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Oregon Democrat says, 'Most don't realize how close we were to a higher level of disaster.'

COURTESY PHOTO - Oregon Sen. Jeff Merkley, speaking here at a 2017 health care rally, said the U.S. Senate was somber Thursday, Feb. 11, during the second impeachment trial for former President Donald Trump.Oregon Sen. Jeff Merkley says the video replay of the violence that engulfed the Capitol on Jan. 6 — some footage of which was previously unseen — prompted senators to be somber at the second impeachment trial of Donald Trump.

The violence delayed, but ultimately did not deter, both houses of Congress from certifying the victory of Democrat Joe Biden over Republican incumbent Trump for the presidency. Biden led by 7 million popular votes, and won the state electoral votes, 306-232.

Merkley spoke to Oregon reporters on a conference call just before the third day of the trial on Thursday, Feb. 11.

He and his colleagues watched a video presentation the day before by the House managers in support of the House's latest impeachment of Trump on grounds that Trump incited an insurrection, which resulted in five deaths and more than 140 injuries at the Capitol.

Merkley, like most senators, gathered in the Senate chamber on Jan. 6 as the electoral-vote certification began in the House chamber. Then thousands came from a rally Trump spoke to south of the White House, overpowered Capitol police and broke into the Capitol.

Merkley said it was one thing to be in the Senate chamber, but quite another for the senators to see the sequence of events that led to the breach from outside — events many of them had not seen before.

"It was a huge calamity," he said. "But it's also possible, when you realize how close the protesters were to the members of the House and Senate — that there were armed individuals inside the Capitol who could have barged into the chamber and started shooting and killing a lot of members of Congress or their staffs — I don't think most senators have realized how close we were to that higher level of disaster."

The footage showed officers being overpowered by the protesters, sprayed with chemical irritants, and speared by protesters using flagpoles. One was crushed in a doorway, howling in pain; another was beaten with a fire extinguisher. Protesters yelled obscenities at the police, shouted "hang the vice president" and "kill all the traitors," set up a noose outside the Capitol, and invaded the House and Senate chambers.

Capitol Police officer Eugene Goodman, who is Black, faced down a white mob and directed Utah Sen. Mitt Romney, a Republican, to safety. He and others will be awarded the Congressional Gold Medal.

A laptop computer was stolen from Merkley's office. It was retrieved in the Capitol and dusted for fingerprints. An aide said Thursday that while the investigation continues, several people have been arrested and charged in connection with the break-in.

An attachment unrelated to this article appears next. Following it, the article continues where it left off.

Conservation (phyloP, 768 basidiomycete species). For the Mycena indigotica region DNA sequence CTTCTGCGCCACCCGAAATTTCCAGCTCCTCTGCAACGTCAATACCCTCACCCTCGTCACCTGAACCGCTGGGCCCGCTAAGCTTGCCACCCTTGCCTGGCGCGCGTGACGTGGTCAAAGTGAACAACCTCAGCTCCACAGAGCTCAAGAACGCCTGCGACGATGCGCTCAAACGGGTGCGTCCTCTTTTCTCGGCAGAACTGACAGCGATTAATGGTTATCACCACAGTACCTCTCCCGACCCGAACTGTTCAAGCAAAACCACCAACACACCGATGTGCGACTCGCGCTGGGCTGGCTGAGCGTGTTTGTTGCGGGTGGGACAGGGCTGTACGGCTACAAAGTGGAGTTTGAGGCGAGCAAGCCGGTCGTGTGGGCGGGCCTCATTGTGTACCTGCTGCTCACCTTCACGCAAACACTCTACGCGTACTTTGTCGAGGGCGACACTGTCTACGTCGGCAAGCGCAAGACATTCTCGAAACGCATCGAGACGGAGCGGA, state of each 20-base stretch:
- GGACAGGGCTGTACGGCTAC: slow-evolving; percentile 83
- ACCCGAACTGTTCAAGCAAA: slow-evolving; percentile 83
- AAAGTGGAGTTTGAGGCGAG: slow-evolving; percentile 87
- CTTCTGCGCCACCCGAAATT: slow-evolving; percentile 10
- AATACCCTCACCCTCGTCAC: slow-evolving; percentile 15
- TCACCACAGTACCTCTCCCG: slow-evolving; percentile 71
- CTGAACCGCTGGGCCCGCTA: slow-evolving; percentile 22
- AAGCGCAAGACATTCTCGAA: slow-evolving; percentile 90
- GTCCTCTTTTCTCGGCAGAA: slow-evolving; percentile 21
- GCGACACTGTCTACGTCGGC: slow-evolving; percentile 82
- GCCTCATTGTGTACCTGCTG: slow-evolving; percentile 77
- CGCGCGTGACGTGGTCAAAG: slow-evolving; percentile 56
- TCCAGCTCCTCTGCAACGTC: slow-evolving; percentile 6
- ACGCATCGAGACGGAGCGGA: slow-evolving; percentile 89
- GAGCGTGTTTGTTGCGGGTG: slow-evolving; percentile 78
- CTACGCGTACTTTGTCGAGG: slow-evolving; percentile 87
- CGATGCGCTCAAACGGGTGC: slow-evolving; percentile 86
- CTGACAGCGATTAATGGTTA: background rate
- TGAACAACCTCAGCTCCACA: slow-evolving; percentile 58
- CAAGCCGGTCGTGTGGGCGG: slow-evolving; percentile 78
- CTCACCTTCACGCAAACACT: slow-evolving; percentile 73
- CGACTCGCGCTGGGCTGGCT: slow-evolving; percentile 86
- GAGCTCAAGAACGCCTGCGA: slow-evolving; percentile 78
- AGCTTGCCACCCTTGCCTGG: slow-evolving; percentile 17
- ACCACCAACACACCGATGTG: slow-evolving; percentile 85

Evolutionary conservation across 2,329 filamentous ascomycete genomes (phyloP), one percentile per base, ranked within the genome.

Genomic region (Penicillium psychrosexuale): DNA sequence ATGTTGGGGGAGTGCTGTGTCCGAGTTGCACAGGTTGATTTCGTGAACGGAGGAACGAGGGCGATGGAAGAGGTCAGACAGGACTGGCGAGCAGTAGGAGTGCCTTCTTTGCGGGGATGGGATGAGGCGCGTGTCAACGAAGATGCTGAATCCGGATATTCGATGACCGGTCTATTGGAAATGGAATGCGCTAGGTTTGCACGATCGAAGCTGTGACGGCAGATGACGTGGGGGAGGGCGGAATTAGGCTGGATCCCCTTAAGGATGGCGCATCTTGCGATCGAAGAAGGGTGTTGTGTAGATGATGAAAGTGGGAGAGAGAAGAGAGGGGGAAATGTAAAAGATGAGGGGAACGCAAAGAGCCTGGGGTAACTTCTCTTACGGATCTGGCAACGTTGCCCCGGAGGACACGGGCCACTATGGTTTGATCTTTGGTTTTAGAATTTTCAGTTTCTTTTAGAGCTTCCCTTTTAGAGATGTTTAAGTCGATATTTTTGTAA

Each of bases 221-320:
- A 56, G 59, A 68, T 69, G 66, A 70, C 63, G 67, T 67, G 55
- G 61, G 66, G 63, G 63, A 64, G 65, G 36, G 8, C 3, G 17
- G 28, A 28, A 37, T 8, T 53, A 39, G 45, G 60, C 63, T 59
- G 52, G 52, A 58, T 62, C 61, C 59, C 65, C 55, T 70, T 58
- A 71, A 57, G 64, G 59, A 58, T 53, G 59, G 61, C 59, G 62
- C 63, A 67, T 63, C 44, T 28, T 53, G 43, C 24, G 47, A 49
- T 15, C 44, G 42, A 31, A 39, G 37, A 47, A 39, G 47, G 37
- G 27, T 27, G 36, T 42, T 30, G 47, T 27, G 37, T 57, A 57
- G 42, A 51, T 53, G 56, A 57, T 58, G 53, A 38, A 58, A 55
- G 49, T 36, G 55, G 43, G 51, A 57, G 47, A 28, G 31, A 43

Decisive or not?

COURTESY PHOTO: C-SPAN - U.S. Rep. Jamie Raskin, a Maryland Democrat and the lead impeachment manager, gave closing arguments Thursday, Feb. 11, the former President Trump's second Senate trial.Democrat Merkley said the showing of the video left many Republicans visibly shaken. But he also said he does not know whether it will be enough for them to convict Trump. Only five Republicans voted with Democrats to start the trial, and only six voted on its first day to conclude it was constitutional. If all 50 Democrats vote to convict, 17 Republicans will have to join them for the required two-thirds majority.

"I think many of them are wrestling with this because the case was so powerfully laid out," he said.

"A number of colleagues are deeply troubled. They know this is a moment in history when they would like to do the right thing. But they feel the right thing may be in conflict with the political imperative of where their electoral base sits."

Merkley said the trial is not impeding the work of Congress. House committees have begun work on Biden's proposed $1.9 trillion pandemic recovery plan, and Merkley said the Senate hopes to take it up by the time current unemployment benefit extensions end in mid-March.

Merkley said it is clear to him that Trump fulfilled three steps toward inciting an insurrection: Raising a "big lie" about a "stolen election," generating anger among his supporters, and urging them to march on the Capitol the day Congress certified the election results. He also said that even though Trump pledged to go with the protesters — Trump stayed in the White House — Trump never attempted to stop them.

"The president, who was monitoring the situation very closely, did nothing," Merkley said. "He did not say stand down, he did not say leave the premises, he did not say protect the police officers, he did not say cease and desist. He continued tweeting what could be constituted as approval."

Hours later, Trump did broadcast a video praising the protesters but urging everyone to go home. Merkley said that was too little, too late.

"When domestic enemies physically assaulted the Capitol, the president chose not to defend the government of the United States of America," Merkley said. "To me, that is an extraordinary breach of oath with no parallel example in the history of our country."

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